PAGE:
In the present case, Clyde Johnson was originally sentenced to six concurrent life sentences and, after those sentences were set aside pursuant to Graham, resentenced to one 100–year term and five concurrent forty-year terms.2 On appeal, where Johnson argued that the 100–year term still violated Graham, the Fifth District affirmed, relying solely on its previous opinion in Henry, a decision this Court reversed. See Henry, 175 So. 3d at 680. The Johnson opinion, in its entirety, states:

Clyde Edward Johnson challenges his 100–year sentence on a charge of burglary of a dwelling while armed, arguing that the sentence violates Graham v. Florida, 560 U.S. 48 (2010), as he was under 18 years old at the time of the offense. [FN1] As our court has already rejected the argument that a term of years sentence violates Graham in Henry v. State, 82 So. 3d 1084 (Fla. 5th DCA 2012), rev. granted, 107 So. 3d 405 (Fla. 2012), we affirm. We certify that this decision conflicts with Floyd v. State, 87 So. 3d 45 (Fla. 1st DCA 2012) and Adams v. State, [188 So. 3d 849] (Fla. 1st DCA 2012).

[FN1] Johnson was originally sentenced to life on this charge, and to concurrent life sentences on five related charges:  three counts of armed kidnapping to facilitate a felony;  one count of attempted first degree murder with a firearm;  and, one count of sexual battery using force or a weapon (firearm). All six life sentences were set aside following the United States Supreme Court's decision in Graham. The 100–year sentence challenged in this appeal was imposed at Johnson's resentencing. As for the other five counts, the trial court resentenced Johnson to concurrent 40–year sentences, which are not challenged on appeal.]

Johnson v. State, 108 So. 3d 1153, 1153–54 (Fla. 5th DCA 2013).

The Florida Corrections Code provides several forms of allowable gain time. As defined by this Court:

Gain time is allowed by the state to encourage a prisoner to mend his ways, to conduct himself in an orderly fashion while paying his debt to society and by his conduct to earn the privilege of release earlier than the terminal date fixed by his sentence. A prisoner's right to accrued gain time is not absolute but is conditioned upon satisfactory service of the sentence as required by the statute.

Nicholas v. Wainwright, 152 So. 2d 458, 461 (Fla. 1963) (citation omitted). The statutes permit the accrual, forfeiture, and reinstatement of gain time, with different rules applying based on when an offense was committed, the type of gain time available on the sentence, and the type of offense committed. See §§ 944.275, 944.28, 944.281 Fla. Stat. The Florida Department of Corrections defines gain time as “an inmate's opportunity to earn a reduction (if eligible) in his/her overall sentence imposed by the court.”3 Gain time has been in existence in Florida since 1889 and “is a tool the department uses to encourage satisfactory inmate behavior and motivate program and work participation.” Id. In summary, gain time is not defined by the Florida Statutes, the Florida Department of Corrections, or this Court as an opportunity for early release based on demonstrated maturity and rehabilitation. Instead, all three define gain time as merely an opportunity to shorten one's sentence.

Johnson's sentences were based on offenses he committed on January 5, 1990, when he was seventeen years old. Under section 944.275, Florida Statutes, Johnson was ineligible for any gain time while he was serving life sentences. § 944.275(4)(b)3., Fla. Stat. (“State prisoners sentenced to life imprisonment shall be incarcerated for the rest of their natural lives, unless granted pardon or clemency.”) Accordingly, from the period of July 6, 1992, when Johnson was first sentenced, and February 2, 2012, when the trial court resentenced him to a term-of-years sentence, Johnson did not accrue gain time. On his newly imposed sentence, Johnson should be eligible for basic gain time at the rate of “10 days for each month of each sentence imposed” and incentive gain time of up to 20 days, applied monthly. See § 944.275(4)(a)-(b), Fla. Stat. Because Johnson's offense occurred before October 1, 1995, he is not required to serve 85% of his sentence. Id. Johnson will not be eligible for release until 2052, when he will be 80 years old.4 Based on 2014 data, a non-Hispanic, black man of Johnson's age can expect to live to approximately age 75.5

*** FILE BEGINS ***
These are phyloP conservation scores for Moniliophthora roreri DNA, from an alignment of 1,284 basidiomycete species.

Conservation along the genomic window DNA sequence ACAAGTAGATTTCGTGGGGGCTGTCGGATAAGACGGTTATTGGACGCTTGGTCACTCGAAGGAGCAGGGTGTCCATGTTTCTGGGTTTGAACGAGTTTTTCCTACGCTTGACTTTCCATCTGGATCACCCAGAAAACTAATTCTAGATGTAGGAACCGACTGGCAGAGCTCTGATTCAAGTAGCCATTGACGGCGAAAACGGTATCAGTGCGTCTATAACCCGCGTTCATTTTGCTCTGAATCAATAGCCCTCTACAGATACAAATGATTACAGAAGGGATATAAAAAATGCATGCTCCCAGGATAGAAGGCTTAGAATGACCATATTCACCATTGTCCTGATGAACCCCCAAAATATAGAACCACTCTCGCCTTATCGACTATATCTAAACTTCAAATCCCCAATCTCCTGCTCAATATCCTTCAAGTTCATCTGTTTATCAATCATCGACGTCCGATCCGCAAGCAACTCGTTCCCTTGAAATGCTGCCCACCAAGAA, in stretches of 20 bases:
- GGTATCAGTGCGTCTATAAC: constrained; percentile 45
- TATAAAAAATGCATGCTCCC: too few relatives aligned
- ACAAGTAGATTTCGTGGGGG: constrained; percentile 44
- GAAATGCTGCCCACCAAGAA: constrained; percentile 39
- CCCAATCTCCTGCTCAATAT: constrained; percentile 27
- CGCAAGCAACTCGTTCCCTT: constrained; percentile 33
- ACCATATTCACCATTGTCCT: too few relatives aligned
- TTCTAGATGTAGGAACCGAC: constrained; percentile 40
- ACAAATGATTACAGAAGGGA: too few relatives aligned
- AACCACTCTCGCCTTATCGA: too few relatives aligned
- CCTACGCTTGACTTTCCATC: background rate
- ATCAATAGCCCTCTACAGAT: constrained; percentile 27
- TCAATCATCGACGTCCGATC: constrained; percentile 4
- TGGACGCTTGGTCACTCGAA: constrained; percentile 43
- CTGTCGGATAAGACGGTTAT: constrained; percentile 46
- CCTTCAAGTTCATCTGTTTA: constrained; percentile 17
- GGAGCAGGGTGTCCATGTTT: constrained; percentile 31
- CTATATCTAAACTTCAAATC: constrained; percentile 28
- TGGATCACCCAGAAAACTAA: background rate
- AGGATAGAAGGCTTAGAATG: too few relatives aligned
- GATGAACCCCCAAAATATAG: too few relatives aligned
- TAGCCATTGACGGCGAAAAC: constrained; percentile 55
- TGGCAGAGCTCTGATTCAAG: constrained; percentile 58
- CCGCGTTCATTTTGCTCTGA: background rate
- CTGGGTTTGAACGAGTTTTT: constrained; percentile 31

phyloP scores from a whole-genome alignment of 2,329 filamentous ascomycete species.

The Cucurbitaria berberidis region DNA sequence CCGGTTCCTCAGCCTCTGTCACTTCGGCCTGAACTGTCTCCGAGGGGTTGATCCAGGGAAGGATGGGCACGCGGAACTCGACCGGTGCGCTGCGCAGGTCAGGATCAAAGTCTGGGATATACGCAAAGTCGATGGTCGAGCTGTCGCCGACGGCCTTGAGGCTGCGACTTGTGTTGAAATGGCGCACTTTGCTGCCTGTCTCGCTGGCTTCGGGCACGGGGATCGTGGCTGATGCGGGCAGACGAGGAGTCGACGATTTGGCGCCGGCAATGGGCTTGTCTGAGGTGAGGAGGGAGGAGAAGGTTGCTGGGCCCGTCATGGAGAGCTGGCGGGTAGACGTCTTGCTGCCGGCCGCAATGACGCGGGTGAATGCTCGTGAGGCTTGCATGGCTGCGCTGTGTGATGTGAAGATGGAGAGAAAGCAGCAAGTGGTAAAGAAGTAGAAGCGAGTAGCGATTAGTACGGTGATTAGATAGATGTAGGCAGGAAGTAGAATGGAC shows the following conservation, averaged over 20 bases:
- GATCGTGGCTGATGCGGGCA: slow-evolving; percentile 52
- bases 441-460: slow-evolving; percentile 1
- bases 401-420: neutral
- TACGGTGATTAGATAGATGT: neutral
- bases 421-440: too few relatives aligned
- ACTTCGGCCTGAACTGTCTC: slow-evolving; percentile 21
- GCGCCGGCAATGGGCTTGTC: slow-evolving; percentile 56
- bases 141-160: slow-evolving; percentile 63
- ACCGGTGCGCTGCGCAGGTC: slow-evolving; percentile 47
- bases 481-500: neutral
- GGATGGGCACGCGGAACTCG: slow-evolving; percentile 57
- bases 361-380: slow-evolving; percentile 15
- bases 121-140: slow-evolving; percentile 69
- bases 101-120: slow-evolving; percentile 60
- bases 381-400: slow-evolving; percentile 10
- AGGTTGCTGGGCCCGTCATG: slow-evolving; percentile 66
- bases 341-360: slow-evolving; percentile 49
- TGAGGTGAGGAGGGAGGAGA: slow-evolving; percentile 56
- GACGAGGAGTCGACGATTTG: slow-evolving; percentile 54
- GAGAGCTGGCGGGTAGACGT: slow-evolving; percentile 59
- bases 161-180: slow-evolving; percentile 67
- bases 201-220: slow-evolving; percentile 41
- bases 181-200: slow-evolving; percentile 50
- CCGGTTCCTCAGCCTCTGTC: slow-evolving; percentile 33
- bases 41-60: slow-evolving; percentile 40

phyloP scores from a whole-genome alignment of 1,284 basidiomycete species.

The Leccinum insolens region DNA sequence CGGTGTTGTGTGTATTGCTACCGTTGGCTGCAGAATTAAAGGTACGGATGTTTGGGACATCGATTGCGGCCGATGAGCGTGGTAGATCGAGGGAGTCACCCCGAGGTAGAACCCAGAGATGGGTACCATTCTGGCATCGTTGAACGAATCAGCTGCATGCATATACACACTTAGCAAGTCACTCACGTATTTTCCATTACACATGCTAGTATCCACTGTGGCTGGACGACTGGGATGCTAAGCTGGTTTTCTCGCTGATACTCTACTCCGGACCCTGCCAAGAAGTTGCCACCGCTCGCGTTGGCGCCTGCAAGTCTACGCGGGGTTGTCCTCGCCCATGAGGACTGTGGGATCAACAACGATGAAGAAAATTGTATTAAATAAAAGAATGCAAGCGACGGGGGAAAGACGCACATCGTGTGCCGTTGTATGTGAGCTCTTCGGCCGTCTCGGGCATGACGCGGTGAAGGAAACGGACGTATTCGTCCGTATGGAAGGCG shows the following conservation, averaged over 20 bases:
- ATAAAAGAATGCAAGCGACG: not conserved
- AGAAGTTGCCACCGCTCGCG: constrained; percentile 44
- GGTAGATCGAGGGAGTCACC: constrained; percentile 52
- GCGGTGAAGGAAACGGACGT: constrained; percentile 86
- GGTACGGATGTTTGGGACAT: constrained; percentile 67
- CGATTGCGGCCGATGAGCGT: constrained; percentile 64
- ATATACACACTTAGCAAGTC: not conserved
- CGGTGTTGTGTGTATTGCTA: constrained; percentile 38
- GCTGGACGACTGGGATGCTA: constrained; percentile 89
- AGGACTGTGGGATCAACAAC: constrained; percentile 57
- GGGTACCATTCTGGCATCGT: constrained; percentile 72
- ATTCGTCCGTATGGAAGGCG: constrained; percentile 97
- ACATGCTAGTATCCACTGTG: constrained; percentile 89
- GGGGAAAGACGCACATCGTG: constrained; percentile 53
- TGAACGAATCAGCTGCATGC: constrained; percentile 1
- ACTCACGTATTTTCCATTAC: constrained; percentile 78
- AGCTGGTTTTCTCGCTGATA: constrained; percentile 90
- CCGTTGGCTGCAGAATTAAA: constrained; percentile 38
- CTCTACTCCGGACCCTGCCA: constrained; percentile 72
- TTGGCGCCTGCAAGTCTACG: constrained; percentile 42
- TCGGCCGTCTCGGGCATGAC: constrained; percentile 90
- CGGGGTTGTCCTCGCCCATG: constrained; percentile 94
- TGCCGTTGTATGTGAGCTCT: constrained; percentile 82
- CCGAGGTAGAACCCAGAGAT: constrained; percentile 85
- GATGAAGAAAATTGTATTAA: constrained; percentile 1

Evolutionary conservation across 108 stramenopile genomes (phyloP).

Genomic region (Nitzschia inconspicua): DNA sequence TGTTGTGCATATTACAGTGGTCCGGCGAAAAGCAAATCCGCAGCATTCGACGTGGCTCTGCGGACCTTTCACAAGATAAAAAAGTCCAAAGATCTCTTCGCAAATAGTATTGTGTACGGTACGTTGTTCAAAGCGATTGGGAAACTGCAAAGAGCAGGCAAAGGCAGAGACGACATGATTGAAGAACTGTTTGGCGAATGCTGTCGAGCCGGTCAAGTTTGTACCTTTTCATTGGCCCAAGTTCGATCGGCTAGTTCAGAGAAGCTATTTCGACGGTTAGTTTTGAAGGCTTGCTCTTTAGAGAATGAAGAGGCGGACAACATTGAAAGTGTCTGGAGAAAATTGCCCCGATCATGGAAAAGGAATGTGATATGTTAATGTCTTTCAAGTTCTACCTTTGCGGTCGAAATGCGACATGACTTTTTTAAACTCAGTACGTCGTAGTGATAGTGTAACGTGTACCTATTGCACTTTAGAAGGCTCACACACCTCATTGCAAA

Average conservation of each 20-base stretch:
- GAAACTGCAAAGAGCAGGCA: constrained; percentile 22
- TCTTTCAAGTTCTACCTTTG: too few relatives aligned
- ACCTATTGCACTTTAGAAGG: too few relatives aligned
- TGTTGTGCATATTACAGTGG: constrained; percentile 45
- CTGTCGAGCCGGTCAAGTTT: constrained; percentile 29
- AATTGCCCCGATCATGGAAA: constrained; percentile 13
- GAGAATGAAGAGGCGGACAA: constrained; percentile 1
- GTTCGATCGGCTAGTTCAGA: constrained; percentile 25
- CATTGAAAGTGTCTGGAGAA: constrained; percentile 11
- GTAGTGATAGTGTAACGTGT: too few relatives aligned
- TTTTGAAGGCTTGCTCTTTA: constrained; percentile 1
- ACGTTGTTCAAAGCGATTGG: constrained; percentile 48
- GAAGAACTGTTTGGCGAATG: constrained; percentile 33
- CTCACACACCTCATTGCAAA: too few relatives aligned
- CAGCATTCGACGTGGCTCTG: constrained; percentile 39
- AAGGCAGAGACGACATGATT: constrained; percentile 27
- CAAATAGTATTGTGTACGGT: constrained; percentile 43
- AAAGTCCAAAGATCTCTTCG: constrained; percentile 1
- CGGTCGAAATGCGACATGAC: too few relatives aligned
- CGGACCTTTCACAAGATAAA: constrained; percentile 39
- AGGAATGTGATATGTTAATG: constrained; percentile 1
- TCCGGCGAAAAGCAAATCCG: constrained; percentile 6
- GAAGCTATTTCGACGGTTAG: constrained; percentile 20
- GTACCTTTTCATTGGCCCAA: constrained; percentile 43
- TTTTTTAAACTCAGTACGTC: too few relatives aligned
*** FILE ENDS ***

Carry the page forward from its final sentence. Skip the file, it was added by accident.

On March 19, 2015, we quashed the Fifth District's decision in Henry, holding “that the constitutional prohibition against cruel and unusual punishment under Graham is implicated when a juvenile nonhomicide offender's sentence does not afford any ‘meaningful opportunity to obtain release based on demonstrated maturity and rehabilitation’ ” during his or her natural life. Henry, 175 So. 3d at 679. We provided that “Graham applies to ensure that juvenile nonhomicide offenders will not be sentenced to terms of imprisonment without affording them a meaningful opportunity for early release based on a demonstration of maturity and rehabilitation.” Id. at 680 (citing Graham, 560 U.S. at 75) (emphasis added). In other words, in Henry we explained that Graham applies to term-of-years prison sentences, and that juvenile nonhomicide offenders' sentences must provide an opportunity for early release that is:  (1) meaningful, (2) based on a demonstration of maturity and rehabilitation, and (3) during his or her natural life. See Henry, 175 So. 3d at 680 (“Graham prohibits the state trial courts from sentencing juvenile nonhomicide offenders to prison terms that ensure these offenders will be imprisoned without obtaining meaningful opportunities to obtain future early release during their natural lives based on their demonstrated maturity and rehabilitation.”)

The State argues that because gain time provides an opportunity for early release, Johnson's 100–year sentence does not violate Graham. However, the State's interpretation of Graham is too narrow and the question before this Court is whether the application of gain time provides an opportunity for early release that meets all three Graham requirements as articulated in Henry. Because we conclude that gain time, generally, is not based on a demonstration of maturity and rehabilitation, Johnson's sentence, even including gain time, does not provide him with a meaningful opportunity for early release during his natural life.